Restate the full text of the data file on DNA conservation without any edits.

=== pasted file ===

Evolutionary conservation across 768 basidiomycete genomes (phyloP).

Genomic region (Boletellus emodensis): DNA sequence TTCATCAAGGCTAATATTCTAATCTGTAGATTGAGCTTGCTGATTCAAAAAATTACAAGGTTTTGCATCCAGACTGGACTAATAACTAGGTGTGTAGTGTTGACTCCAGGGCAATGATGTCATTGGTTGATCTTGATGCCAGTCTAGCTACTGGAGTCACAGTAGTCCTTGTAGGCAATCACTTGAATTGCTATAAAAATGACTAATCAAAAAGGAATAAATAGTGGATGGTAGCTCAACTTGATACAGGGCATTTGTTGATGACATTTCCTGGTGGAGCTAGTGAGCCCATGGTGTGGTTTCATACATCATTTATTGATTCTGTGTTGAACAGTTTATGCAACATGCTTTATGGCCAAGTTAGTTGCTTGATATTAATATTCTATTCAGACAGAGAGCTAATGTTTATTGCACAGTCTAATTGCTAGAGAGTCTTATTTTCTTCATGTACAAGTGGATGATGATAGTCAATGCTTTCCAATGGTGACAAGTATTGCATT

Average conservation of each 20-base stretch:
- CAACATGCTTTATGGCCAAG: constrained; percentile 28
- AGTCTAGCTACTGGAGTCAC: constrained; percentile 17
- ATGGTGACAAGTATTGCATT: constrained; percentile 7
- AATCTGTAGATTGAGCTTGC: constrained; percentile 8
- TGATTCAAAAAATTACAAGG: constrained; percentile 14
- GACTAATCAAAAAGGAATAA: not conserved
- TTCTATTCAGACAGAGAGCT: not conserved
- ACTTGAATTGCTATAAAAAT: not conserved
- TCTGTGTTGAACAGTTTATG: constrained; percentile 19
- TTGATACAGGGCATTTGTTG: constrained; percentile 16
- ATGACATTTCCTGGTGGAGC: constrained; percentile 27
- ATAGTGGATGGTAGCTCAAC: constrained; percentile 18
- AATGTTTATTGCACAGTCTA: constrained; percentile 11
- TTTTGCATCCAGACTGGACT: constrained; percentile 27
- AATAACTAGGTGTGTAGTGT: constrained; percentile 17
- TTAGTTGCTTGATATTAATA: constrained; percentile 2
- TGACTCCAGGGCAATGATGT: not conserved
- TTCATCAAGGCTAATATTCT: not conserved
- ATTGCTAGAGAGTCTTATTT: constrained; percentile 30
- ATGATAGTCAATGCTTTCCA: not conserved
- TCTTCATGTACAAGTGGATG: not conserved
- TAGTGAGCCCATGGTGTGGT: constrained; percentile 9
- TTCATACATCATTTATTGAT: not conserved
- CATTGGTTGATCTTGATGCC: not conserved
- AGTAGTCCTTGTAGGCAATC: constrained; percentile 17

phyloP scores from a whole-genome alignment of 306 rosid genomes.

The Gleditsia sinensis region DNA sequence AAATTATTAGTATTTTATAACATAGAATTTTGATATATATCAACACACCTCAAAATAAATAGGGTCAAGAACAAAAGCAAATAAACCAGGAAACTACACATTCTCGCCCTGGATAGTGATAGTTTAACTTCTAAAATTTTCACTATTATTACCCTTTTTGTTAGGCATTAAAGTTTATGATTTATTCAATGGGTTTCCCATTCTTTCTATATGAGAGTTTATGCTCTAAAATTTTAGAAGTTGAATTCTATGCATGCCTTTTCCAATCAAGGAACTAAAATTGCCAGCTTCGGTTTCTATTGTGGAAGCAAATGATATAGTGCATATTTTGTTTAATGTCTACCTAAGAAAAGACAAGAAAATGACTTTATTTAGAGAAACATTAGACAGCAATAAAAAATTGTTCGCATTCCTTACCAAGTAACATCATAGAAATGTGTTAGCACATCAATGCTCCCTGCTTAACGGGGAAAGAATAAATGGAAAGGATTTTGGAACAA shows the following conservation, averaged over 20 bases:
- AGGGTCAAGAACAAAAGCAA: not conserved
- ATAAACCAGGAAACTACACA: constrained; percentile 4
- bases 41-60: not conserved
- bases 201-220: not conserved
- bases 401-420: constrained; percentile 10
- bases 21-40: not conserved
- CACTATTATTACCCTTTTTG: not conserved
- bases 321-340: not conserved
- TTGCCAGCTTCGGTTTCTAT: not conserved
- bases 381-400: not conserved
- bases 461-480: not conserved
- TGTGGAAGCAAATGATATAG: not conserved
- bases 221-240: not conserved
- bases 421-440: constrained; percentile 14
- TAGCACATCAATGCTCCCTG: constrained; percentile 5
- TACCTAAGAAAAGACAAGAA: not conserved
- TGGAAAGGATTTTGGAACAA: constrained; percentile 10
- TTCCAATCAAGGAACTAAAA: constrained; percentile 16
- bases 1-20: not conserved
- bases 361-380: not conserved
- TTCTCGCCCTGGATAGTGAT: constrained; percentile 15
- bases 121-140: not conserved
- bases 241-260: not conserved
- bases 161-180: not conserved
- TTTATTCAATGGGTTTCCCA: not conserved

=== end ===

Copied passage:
Evolutionary conservation across 768 basidiomycete genomes (phyloP).

Genomic region (Boletellus emodensis): DNA sequence TTCATCAAGGCTAATATTCTAATCTGTAGATTGAGCTTGCTGATTCAAAAAATTACAAGGTTTTGCATCCAGACTGGACTAATAACTAGGTGTGTAGTGTTGACTCCAGGGCAATGATGTCATTGGTTGATCTTGATGCCAGTCTAGCTACTGGAGTCACAGTAGTCCTTGTAGGCAATCACTTGAATTGCTATAAAAATGACTAATCAAAAAGGAATAAATAGTGGATGGTAGCTCAACTTGATACAGGGCATTTGTTGATGACATTTCCTGGTGGAGCTAGTGAGCCCATGGTGTGGTTTCATACATCATTTATTGATTCTGTGTTGAACAGTTTATGCAACATGCTTTATGGCCAAGTTAGTTGCTTGATATTAATATTCTATTCAGACAGAGAGCTAATGTTTATTGCACAGTCTAATTGCTAGAGAGTCTTATTTTCTTCATGTACAAGTGGATGATGATAGTCAATGCTTTCCAATGGTGACAAGTATTGCATT

Average conservation of each 20-base stretch:
- CAACATGCTTTATGGCCAAG: constrained; percentile 28
- AGTCTAGCTACTGGAGTCAC: constrained; percentile 17
- ATGGTGACAAGTATTGCATT: constrained; percentile 7
- AATCTGTAGATTGAGCTTGC: constrained; percentile 8
- TGATTCAAAAAATTACAAGG: constrained; percentile 14
- GACTAATCAAAAAGGAATAA: not conserved
- TTCTATTCAGACAGAGAGCT: not conserved
- ACTTGAATTGCTATAAAAAT: not conserved
- TCTGTGTTGAACAGTTTATG: constrained; percentile 19
- TTGATACAGGGCATTTGTTG: constrained; percentile 16
- ATGACATTTCCTGGTGGAGC: constrained; percentile 27
- ATAGTGGATGGTAGCTCAAC: constrained; percentile 18
- AATGTTTATTGCACAGTCTA: constrained; percentile 11
- TTTTGCATCCAGACTGGACT: constrained; percentile 27
- AATAACTAGGTGTGTAGTGT: constrained; percentile 17
- TTAGTTGCTTGATATTAATA: constrained; percentile 2
- TGACTCCAGGGCAATGATGT: not conserved
- TTCATCAAGGCTAATATTCT: not conserved
- ATTGCTAGAGAGTCTTATTT: constrained; percentile 30
- ATGATAGTCAATGCTTTCCA: not conserved
- TCTTCATGTACAAGTGGATG: not conserved
- TAGTGAGCCCATGGTGTGGT: constrained; percentile 9
- TTCATACATCATTTATTGAT: not conserved
- CATTGGTTGATCTTGATGCC: not conserved
- AGTAGTCCTTGTAGGCAATC: constrained; percentile 17

phyloP scores from a whole-genome alignment of 306 rosid genomes.

The Gleditsia sinensis region DNA sequence AAATTATTAGTATTTTATAACATAGAATTTTGATATATATCAACACACCTCAAAATAAATAGGGTCAAGAACAAAAGCAAATAAACCAGGAAACTACACATTCTCGCCCTGGATAGTGATAGTTTAACTTCTAAAATTTTCACTATTATTACCCTTTTTGTTAGGCATTAAAGTTTATGATTTATTCAATGGGTTTCCCATTCTTTCTATATGAGAGTTTATGCTCTAAAATTTTAGAAGTTGAATTCTATGCATGCCTTTTCCAATCAAGGAACTAAAATTGCCAGCTTCGGTTTCTATTGTGGAAGCAAATGATATAGTGCATATTTTGTTTAATGTCTACCTAAGAAAAGACAAGAAAATGACTTTATTTAGAGAAACATTAGACAGCAATAAAAAATTGTTCGCATTCCTTACCAAGTAACATCATAGAAATGTGTTAGCACATCAATGCTCCCTGCTTAACGGGGAAAGAATAAATGGAAAGGATTTTGGAACAA shows the following conservation, averaged over 20 bases:
- AGGGTCAAGAACAAAAGCAA: not conserved
- ATAAACCAGGAAACTACACA: constrained; percentile 4
- bases 41-60: not conserved
- bases 201-220: not conserved
- bases 401-420: constrained; percentile 10
- bases 21-40: not conserved
- CACTATTATTACCCTTTTTG: not conserved
- bases 321-340: not conserved
- TTGCCAGCTTCGGTTTCTAT: not conserved
- bases 381-400: not conserved
- bases 461-480: not conserved
- TGTGGAAGCAAATGATATAG: not conserved
- bases 221-240: not conserved
- bases 421-440: constrained; percentile 14
- TAGCACATCAATGCTCCCTG: constrained; percentile 5
- TACCTAAGAAAAGACAAGAA: not conserved
- TGGAAAGGATTTTGGAACAA: constrained; percentile 10
- TTCCAATCAAGGAACTAAAA: constrained; percentile 16
- bases 1-20: not conserved
- bases 361-380: not conserved
- TTCTCGCCCTGGATAGTGAT: constrained; percentile 15
- bases 121-140: not conserved
- bases 241-260: not conserved
- bases 161-180: not conserved
- TTTATTCAATGGGTTTCCCA: not conserved